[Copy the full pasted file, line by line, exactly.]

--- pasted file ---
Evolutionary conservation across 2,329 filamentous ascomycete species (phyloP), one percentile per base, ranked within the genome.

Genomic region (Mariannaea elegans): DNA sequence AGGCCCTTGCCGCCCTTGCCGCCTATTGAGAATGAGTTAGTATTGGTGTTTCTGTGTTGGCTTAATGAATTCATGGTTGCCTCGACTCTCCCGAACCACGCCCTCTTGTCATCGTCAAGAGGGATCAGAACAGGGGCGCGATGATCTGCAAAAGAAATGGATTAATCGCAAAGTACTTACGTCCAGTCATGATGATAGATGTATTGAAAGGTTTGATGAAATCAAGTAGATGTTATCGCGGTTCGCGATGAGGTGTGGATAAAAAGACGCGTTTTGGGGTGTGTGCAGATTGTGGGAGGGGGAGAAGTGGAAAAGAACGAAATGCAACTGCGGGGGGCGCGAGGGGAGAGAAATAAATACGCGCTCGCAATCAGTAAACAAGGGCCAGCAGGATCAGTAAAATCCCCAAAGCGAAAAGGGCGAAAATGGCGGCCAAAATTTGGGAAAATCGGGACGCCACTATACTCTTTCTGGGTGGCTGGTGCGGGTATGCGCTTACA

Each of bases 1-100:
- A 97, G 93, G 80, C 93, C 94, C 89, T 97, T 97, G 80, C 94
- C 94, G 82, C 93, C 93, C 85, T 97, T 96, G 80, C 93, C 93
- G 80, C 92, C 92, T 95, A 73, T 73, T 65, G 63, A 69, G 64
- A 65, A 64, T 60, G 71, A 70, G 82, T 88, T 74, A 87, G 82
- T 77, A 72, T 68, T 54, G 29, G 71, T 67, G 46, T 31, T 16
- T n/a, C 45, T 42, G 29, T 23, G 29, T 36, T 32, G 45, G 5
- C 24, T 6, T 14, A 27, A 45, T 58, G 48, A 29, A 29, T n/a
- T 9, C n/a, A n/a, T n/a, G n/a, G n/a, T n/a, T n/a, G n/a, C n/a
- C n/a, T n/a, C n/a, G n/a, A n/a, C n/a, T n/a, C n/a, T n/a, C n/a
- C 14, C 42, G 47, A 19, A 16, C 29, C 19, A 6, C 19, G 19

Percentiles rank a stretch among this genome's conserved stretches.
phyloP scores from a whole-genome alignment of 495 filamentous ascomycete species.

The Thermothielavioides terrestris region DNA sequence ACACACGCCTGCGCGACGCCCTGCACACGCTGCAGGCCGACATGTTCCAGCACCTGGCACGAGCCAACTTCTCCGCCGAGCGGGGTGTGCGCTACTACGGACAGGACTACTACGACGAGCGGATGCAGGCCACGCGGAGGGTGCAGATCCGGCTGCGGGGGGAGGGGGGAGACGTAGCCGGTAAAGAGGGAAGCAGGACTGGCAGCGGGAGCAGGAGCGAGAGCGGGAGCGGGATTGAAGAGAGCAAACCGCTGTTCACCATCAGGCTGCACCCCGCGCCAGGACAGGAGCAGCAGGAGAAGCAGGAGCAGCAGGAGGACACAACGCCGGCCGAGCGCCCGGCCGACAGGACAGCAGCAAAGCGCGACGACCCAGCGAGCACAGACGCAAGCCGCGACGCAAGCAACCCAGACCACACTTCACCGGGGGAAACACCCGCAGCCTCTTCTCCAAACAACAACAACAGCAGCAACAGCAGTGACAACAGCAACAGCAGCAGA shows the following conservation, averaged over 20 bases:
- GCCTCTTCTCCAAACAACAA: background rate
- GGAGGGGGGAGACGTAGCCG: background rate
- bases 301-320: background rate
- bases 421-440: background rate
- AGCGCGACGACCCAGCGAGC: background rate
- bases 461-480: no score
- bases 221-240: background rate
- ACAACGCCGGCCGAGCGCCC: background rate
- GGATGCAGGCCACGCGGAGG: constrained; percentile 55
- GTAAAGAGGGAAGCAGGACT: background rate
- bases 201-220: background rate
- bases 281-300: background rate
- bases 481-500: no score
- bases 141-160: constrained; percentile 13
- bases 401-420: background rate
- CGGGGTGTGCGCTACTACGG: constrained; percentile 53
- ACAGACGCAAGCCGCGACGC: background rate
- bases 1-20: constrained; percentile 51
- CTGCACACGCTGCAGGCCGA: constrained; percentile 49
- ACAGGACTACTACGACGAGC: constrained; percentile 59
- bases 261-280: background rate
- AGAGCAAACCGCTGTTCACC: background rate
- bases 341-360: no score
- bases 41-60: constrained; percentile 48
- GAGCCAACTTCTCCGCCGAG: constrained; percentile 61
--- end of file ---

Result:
Evolutionary conservation across 2,329 filamentous ascomycete species (phyloP), one percentile per base, ranked within the genome.

Genomic region (Mariannaea elegans): DNA sequence AGGCCCTTGCCGCCCTTGCCGCCTATTGAGAATGAGTTAGTATTGGTGTTTCTGTGTTGGCTTAATGAATTCATGGTTGCCTCGACTCTCCCGAACCACGCCCTCTTGTCATCGTCAAGAGGGATCAGAACAGGGGCGCGATGATCTGCAAAAGAAATGGATTAATCGCAAAGTACTTACGTCCAGTCATGATGATAGATGTATTGAAAGGTTTGATGAAATCAAGTAGATGTTATCGCGGTTCGCGATGAGGTGTGGATAAAAAGACGCGTTTTGGGGTGTGTGCAGATTGTGGGAGGGGGAGAAGTGGAAAAGAACGAAATGCAACTGCGGGGGGCGCGAGGGGAGAGAAATAAATACGCGCTCGCAATCAGTAAACAAGGGCCAGCAGGATCAGTAAAATCCCCAAAGCGAAAAGGGCGAAAATGGCGGCCAAAATTTGGGAAAATCGGGACGCCACTATACTCTTTCTGGGTGGCTGGTGCGGGTATGCGCTTACA

Each of bases 1-100:
- A 97, G 93, G 80, C 93, C 94, C 89, T 97, T 97, G 80, C 94
- C 94, G 82, C 93, C 93, C 85, T 97, T 96, G 80, C 93, C 93
- G 80, C 92, C 92, T 95, A 73, T 73, T 65, G 63, A 69, G 64
- A 65, A 64, T 60, G 71, A 70, G 82, T 88, T 74, A 87, G 82
- T 77, A 72, T 68, T 54, G 29, G 71, T 67, G 46, T 31, T 16
- T n/a, C 45, T 42, G 29, T 23, G 29, T 36, T 32, G 45, G 5
- C 24, T 6, T 14, A 27, A 45, T 58, G 48, A 29, A 29, T n/a
- T 9, C n/a, A n/a, T n/a, G n/a, G n/a, T n/a, T n/a, G n/a, C n/a
- C n/a, T n/a, C n/a, G n/a, A n/a, C n/a, T n/a, C n/a, T n/a, C n/a
- C 14, C 42, G 47, A 19, A 16, C 29, C 19, A 6, C 19, G 19

Percentiles rank a stretch among this genome's conserved stretches.
phyloP scores from a whole-genome alignment of 495 filamentous ascomycete species.

The Thermothielavioides terrestris region DNA sequence ACACACGCCTGCGCGACGCCCTGCACACGCTGCAGGCCGACATGTTCCAGCACCTGGCACGAGCCAACTTCTCCGCCGAGCGGGGTGTGCGCTACTACGGACAGGACTACTACGACGAGCGGATGCAGGCCACGCGGAGGGTGCAGATCCGGCTGCGGGGGGAGGGGGGAGACGTAGCCGGTAAAGAGGGAAGCAGGACTGGCAGCGGGAGCAGGAGCGAGAGCGGGAGCGGGATTGAAGAGAGCAAACCGCTGTTCACCATCAGGCTGCACCCCGCGCCAGGACAGGAGCAGCAGGAGAAGCAGGAGCAGCAGGAGGACACAACGCCGGCCGAGCGCCCGGCCGACAGGACAGCAGCAAAGCGCGACGACCCAGCGAGCACAGACGCAAGCCGCGACGCAAGCAACCCAGACCACACTTCACCGGGGGAAACACCCGCAGCCTCTTCTCCAAACAACAACAACAGCAGCAACAGCAGTGACAACAGCAACAGCAGCAGA shows the following conservation, averaged over 20 bases:
- GCCTCTTCTCCAAACAACAA: background rate
- GGAGGGGGGAGACGTAGCCG: background rate
- bases 301-320: background rate
- bases 421-440: background rate
- AGCGCGACGACCCAGCGAGC: background rate
- bases 461-480: no score
- bases 221-240: background rate
- ACAACGCCGGCCGAGCGCCC: background rate
- GGATGCAGGCCACGCGGAGG: constrained; percentile 55
- GTAAAGAGGGAAGCAGGACT: background rate
- bases 201-220: background rate
- bases 281-300: background rate
- bases 481-500: no score
- bases 141-160: constrained; percentile 13
- bases 401-420: background rate
- CGGGGTGTGCGCTACTACGG: constrained; percentile 53
- ACAGACGCAAGCCGCGACGC: background rate
- bases 1-20: constrained; percentile 51
- CTGCACACGCTGCAGGCCGA: constrained; percentile 49
- ACAGGACTACTACGACGAGC: constrained; percentile 59
- bases 261-280: background rate
- AGAGCAAACCGCTGTTCACC: background rate
- bases 341-360: no score
- bases 41-60: constrained; percentile 48
- GAGCCAACTTCTCCGCCGAG: constrained; percentile 61